This study is based on data from 165 adult twin pairs separated at 10 years or less. Information on personality factors: extraversion (E) and neuroticism (N) (EPI scale short from), life satisfaction (LS) (Allardt) and stress of daily activities (SDA) was obtained as part of the questionnaire study carried out in the entire Finnish Twin Cohort in 1975. Later in 1979 a questionnaire sent to the twins reared apart yielded a scale (range 7-30 points) measuring the environmental dissimilarities after separation (reliability 0.83). The effect of separation on personality factors by analysis of variance of individual data was studied. Sex, zygosity and age-at-separation were included in the models. The overall explanatory rates were low (2.1-4.4%). The definitive study group was formed by selecting those pairs with a dissimilarity score greater than 15. The following intraclass correlations were obtained.
Within the Finnish Twin Cohort of like-sexed adult twin pairs, a subgroup of pairs separated at an early age has been identified. In 165 pairs, both cotwins responded to questionnaires in 1975 and 1979. An environmental dissimilarity score was formed which consists of items on whether the twins had lived after separation in the same community, attended the same school, were on the same grade at school, how often the cotwins met, how often they met common friends and relatives and whether they attended the same clubs etc, or not. To validate the zygosity diagnosis obtained by questionnaire in 1975, those pairs whose zygosity was unknown as well as those with the least contact after separation were contacted for blood sampling (11 bloodgroups). Of 15 pairs with no zygosity diagnosis, 10 responded (1 no address,2 abroad,2 refused). Six pairs were classified MZ and 4 DZ. In 12 MZ and 8 DZ pairs undergoing bloodgroup determination, the classification of only one pair changed from DZ to MZ. The following intraclass correlations for height and weight were found.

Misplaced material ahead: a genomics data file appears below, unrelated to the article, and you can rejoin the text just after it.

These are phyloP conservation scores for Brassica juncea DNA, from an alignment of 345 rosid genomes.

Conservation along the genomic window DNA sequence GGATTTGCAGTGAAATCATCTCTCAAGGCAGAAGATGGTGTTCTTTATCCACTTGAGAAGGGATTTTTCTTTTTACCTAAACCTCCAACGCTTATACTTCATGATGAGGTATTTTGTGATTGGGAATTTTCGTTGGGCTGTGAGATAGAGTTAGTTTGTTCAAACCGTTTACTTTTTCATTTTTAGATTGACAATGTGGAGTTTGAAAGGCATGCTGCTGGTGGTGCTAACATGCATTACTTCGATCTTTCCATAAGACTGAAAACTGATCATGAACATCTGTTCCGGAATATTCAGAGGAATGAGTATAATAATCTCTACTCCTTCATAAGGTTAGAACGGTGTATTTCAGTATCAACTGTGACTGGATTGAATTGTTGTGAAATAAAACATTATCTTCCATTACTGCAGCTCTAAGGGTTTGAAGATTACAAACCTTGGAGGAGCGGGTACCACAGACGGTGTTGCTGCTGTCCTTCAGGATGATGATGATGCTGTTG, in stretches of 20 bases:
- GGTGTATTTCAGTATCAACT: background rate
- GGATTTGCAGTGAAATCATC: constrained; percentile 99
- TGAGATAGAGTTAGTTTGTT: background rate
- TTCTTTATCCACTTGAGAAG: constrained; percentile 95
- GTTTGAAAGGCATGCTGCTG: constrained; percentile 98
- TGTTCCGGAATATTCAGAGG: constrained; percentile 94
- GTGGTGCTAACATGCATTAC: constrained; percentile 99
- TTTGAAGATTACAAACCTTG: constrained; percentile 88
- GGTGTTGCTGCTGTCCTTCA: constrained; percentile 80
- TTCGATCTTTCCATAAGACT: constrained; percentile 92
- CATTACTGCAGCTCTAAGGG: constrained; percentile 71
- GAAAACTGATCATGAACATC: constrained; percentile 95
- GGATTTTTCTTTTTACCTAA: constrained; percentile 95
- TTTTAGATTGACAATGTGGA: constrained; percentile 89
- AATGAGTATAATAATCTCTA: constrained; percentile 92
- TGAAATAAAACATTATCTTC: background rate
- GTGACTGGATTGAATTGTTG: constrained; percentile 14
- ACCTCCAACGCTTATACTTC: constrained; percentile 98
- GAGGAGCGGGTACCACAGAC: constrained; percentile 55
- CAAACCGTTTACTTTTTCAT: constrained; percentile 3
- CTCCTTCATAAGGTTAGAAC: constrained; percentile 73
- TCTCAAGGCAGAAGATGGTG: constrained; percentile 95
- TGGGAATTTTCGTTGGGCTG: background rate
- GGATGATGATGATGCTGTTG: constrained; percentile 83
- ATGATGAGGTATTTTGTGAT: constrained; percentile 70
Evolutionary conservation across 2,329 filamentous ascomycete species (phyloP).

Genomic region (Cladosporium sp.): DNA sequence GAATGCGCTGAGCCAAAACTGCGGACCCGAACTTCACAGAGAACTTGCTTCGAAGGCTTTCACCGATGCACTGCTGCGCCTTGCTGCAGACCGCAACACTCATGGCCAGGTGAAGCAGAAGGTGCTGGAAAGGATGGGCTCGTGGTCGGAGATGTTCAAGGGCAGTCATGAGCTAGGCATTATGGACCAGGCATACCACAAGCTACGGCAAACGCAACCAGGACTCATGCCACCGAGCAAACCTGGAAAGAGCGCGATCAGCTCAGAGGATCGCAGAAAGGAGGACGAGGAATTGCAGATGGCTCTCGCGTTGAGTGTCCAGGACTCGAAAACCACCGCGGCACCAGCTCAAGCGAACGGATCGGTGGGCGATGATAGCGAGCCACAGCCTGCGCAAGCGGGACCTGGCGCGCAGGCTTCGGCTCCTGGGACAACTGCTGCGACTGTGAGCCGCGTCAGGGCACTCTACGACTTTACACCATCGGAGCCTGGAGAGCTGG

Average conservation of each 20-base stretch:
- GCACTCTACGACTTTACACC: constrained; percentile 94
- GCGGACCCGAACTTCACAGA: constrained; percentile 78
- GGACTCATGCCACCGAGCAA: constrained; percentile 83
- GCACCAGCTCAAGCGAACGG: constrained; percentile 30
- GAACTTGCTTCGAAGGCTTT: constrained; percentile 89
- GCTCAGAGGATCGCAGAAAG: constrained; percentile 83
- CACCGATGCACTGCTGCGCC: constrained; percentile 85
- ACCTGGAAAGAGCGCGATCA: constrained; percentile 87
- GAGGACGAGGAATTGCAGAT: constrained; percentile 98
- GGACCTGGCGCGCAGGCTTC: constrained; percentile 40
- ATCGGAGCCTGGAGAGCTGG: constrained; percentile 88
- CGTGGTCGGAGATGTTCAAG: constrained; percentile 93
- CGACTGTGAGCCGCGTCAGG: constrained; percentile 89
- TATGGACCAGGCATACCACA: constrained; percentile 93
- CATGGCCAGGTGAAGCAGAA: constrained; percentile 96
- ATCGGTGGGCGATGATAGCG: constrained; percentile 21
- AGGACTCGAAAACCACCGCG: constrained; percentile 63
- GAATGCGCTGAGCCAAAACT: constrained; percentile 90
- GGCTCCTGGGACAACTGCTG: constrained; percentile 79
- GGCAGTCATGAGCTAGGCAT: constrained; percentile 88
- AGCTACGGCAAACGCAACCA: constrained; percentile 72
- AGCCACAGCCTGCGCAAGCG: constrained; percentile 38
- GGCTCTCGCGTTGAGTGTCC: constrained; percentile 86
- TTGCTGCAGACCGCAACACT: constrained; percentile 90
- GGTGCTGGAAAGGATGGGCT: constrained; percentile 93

Data on alcohol use and smoking habits was available from the 1975 questionnaire of the entire cohort. Prior to pairwise analyses, the data of individuals was compared to that of age-sex matched groups of pairs reared together. The early separated twins had a higher alcohol consumption, while for smoking only slight differences were observed compared to twins reared together. Probandwise concordance rates were computed from smoking status (ever smoker/never smoker), alcohol use (user/nonuser) and "heavy" drinking (half-bottle of spirits on one occasion at least once a month). The following results were obtained in those pairs with the environmental dissimilarity score greater than 15: (table; see text)